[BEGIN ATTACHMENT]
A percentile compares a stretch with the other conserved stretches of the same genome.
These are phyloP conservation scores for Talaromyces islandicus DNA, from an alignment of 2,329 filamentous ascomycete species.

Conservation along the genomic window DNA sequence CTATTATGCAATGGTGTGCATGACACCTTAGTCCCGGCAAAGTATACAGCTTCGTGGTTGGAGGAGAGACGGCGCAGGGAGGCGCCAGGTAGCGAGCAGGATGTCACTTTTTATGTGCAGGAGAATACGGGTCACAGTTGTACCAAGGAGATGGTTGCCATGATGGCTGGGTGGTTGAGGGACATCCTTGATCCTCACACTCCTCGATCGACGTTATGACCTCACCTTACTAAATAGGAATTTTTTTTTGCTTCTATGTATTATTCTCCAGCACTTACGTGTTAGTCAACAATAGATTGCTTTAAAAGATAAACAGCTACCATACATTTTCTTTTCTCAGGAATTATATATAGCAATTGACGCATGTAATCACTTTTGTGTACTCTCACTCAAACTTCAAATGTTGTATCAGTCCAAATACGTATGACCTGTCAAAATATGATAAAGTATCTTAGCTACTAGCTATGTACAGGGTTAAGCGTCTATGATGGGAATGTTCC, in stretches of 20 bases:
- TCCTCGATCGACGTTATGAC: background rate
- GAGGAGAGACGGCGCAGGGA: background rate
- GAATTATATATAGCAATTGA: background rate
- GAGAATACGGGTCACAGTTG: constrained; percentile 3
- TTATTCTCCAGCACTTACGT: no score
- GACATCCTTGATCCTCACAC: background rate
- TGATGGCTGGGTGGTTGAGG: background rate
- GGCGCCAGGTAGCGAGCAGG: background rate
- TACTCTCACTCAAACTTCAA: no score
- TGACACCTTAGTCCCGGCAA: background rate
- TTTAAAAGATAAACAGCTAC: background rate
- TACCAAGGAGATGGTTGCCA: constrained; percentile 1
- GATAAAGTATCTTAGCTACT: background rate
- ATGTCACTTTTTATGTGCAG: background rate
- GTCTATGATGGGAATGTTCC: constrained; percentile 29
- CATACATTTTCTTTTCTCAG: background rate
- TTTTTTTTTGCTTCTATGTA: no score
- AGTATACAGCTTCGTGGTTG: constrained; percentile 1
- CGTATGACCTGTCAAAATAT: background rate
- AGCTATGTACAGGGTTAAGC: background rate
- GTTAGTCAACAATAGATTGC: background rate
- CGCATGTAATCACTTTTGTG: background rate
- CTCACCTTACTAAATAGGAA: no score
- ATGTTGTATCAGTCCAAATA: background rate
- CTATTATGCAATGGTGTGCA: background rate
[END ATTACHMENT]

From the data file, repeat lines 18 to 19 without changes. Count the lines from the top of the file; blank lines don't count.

- GTCTATGATGGGAATGTTCC: constrained; percentile 29
- CATACATTTTCTTTTCTCAG: background rate